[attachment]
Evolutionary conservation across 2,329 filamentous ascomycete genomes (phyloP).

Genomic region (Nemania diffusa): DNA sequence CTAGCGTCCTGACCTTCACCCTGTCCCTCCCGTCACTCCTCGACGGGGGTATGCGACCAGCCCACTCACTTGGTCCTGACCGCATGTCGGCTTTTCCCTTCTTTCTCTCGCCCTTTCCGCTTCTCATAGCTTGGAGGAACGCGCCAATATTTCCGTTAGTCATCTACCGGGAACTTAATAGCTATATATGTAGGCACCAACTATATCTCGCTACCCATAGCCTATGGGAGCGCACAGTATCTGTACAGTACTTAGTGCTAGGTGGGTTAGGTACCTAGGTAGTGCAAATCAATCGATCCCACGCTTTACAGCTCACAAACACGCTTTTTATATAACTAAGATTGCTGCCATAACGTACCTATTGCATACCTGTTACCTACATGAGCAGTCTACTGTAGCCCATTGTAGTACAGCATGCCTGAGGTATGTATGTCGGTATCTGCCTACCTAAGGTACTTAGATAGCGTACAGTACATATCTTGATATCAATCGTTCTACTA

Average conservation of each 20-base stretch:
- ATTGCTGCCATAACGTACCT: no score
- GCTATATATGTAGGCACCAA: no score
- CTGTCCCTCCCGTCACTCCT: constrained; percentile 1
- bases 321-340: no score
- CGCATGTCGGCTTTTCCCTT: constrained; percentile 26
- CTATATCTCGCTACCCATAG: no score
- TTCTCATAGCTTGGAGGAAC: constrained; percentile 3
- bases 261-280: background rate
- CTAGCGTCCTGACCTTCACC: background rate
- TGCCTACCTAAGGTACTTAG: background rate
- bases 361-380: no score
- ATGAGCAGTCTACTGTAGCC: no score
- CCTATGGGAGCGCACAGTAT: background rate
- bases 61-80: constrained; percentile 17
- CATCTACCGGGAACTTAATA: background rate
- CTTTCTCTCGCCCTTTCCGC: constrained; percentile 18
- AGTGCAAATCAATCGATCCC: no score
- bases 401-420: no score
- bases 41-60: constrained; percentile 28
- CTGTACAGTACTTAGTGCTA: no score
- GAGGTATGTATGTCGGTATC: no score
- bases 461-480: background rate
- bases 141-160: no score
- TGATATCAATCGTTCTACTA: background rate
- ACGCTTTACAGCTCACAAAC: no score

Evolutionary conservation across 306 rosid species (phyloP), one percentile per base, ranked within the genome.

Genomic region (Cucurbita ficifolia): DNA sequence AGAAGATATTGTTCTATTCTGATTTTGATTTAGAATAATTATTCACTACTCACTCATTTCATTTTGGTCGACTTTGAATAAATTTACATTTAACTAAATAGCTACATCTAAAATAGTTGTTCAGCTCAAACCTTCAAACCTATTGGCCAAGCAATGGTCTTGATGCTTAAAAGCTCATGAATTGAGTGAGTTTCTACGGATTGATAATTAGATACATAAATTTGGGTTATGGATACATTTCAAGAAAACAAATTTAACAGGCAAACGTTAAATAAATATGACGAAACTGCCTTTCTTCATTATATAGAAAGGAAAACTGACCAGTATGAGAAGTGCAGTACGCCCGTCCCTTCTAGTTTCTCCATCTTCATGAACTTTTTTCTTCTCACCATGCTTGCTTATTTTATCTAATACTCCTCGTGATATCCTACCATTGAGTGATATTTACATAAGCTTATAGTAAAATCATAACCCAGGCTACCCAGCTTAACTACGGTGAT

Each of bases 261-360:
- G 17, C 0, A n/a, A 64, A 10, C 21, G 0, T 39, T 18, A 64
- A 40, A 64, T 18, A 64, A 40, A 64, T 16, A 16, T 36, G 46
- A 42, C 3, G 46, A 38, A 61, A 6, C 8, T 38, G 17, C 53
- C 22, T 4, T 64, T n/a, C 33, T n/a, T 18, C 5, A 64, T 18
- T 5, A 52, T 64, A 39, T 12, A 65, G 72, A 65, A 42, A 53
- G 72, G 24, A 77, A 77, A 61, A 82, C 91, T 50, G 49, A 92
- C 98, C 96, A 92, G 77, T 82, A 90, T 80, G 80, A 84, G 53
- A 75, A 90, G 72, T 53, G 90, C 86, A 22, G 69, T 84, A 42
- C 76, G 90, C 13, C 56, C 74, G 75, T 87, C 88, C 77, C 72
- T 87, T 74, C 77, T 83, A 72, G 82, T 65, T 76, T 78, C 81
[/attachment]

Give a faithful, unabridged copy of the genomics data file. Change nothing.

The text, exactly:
Evolutionary conservation across 2,329 filamentous ascomycete genomes (phyloP).

Genomic region (Nemania diffusa): DNA sequence CTAGCGTCCTGACCTTCACCCTGTCCCTCCCGTCACTCCTCGACGGGGGTATGCGACCAGCCCACTCACTTGGTCCTGACCGCATGTCGGCTTTTCCCTTCTTTCTCTCGCCCTTTCCGCTTCTCATAGCTTGGAGGAACGCGCCAATATTTCCGTTAGTCATCTACCGGGAACTTAATAGCTATATATGTAGGCACCAACTATATCTCGCTACCCATAGCCTATGGGAGCGCACAGTATCTGTACAGTACTTAGTGCTAGGTGGGTTAGGTACCTAGGTAGTGCAAATCAATCGATCCCACGCTTTACAGCTCACAAACACGCTTTTTATATAACTAAGATTGCTGCCATAACGTACCTATTGCATACCTGTTACCTACATGAGCAGTCTACTGTAGCCCATTGTAGTACAGCATGCCTGAGGTATGTATGTCGGTATCTGCCTACCTAAGGTACTTAGATAGCGTACAGTACATATCTTGATATCAATCGTTCTACTA

Average conservation of each 20-base stretch:
- ATTGCTGCCATAACGTACCT: no score
- GCTATATATGTAGGCACCAA: no score
- CTGTCCCTCCCGTCACTCCT: constrained; percentile 1
- bases 321-340: no score
- CGCATGTCGGCTTTTCCCTT: constrained; percentile 26
- CTATATCTCGCTACCCATAG: no score
- TTCTCATAGCTTGGAGGAAC: constrained; percentile 3
- bases 261-280: background rate
- CTAGCGTCCTGACCTTCACC: background rate
- TGCCTACCTAAGGTACTTAG: background rate
- bases 361-380: no score
- ATGAGCAGTCTACTGTAGCC: no score
- CCTATGGGAGCGCACAGTAT: background rate
- bases 61-80: constrained; percentile 17
- CATCTACCGGGAACTTAATA: background rate
- CTTTCTCTCGCCCTTTCCGC: constrained; percentile 18
- AGTGCAAATCAATCGATCCC: no score
- bases 401-420: no score
- bases 41-60: constrained; percentile 28
- CTGTACAGTACTTAGTGCTA: no score
- GAGGTATGTATGTCGGTATC: no score
- bases 461-480: background rate
- bases 141-160: no score
- TGATATCAATCGTTCTACTA: background rate
- ACGCTTTACAGCTCACAAAC: no score

Evolutionary conservation across 306 rosid species (phyloP), one percentile per base, ranked within the genome.

Genomic region (Cucurbita ficifolia): DNA sequence AGAAGATATTGTTCTATTCTGATTTTGATTTAGAATAATTATTCACTACTCACTCATTTCATTTTGGTCGACTTTGAATAAATTTACATTTAACTAAATAGCTACATCTAAAATAGTTGTTCAGCTCAAACCTTCAAACCTATTGGCCAAGCAATGGTCTTGATGCTTAAAAGCTCATGAATTGAGTGAGTTTCTACGGATTGATAATTAGATACATAAATTTGGGTTATGGATACATTTCAAGAAAACAAATTTAACAGGCAAACGTTAAATAAATATGACGAAACTGCCTTTCTTCATTATATAGAAAGGAAAACTGACCAGTATGAGAAGTGCAGTACGCCCGTCCCTTCTAGTTTCTCCATCTTCATGAACTTTTTTCTTCTCACCATGCTTGCTTATTTTATCTAATACTCCTCGTGATATCCTACCATTGAGTGATATTTACATAAGCTTATAGTAAAATCATAACCCAGGCTACCCAGCTTAACTACGGTGAT

Each of bases 261-360:
- G 17, C 0, A n/a, A 64, A 10, C 21, G 0, T 39, T 18, A 64
- A 40, A 64, T 18, A 64, A 40, A 64, T 16, A 16, T 36, G 46
- A 42, C 3, G 46, A 38, A 61, A 6, C 8, T 38, G 17, C 53
- C 22, T 4, T 64, T n/a, C 33, T n/a, T 18, C 5, A 64, T 18
- T 5, A 52, T 64, A 39, T 12, A 65, G 72, A 65, A 42, A 53
- G 72, G 24, A 77, A 77, A 61, A 82, C 91, T 50, G 49, A 92
- C 98, C 96, A 92, G 77, T 82, A 90, T 80, G 80, A 84, G 53
- A 75, A 90, G 72, T 53, G 90, C 86, A 22, G 69, T 84, A 42
- C 76, G 90, C 13, C 56, C 74, G 75, T 87, C 88, C 77, C 72
- T 87, T 74, C 77, T 83, A 72, G 82, T 65, T 76, T 78, C 81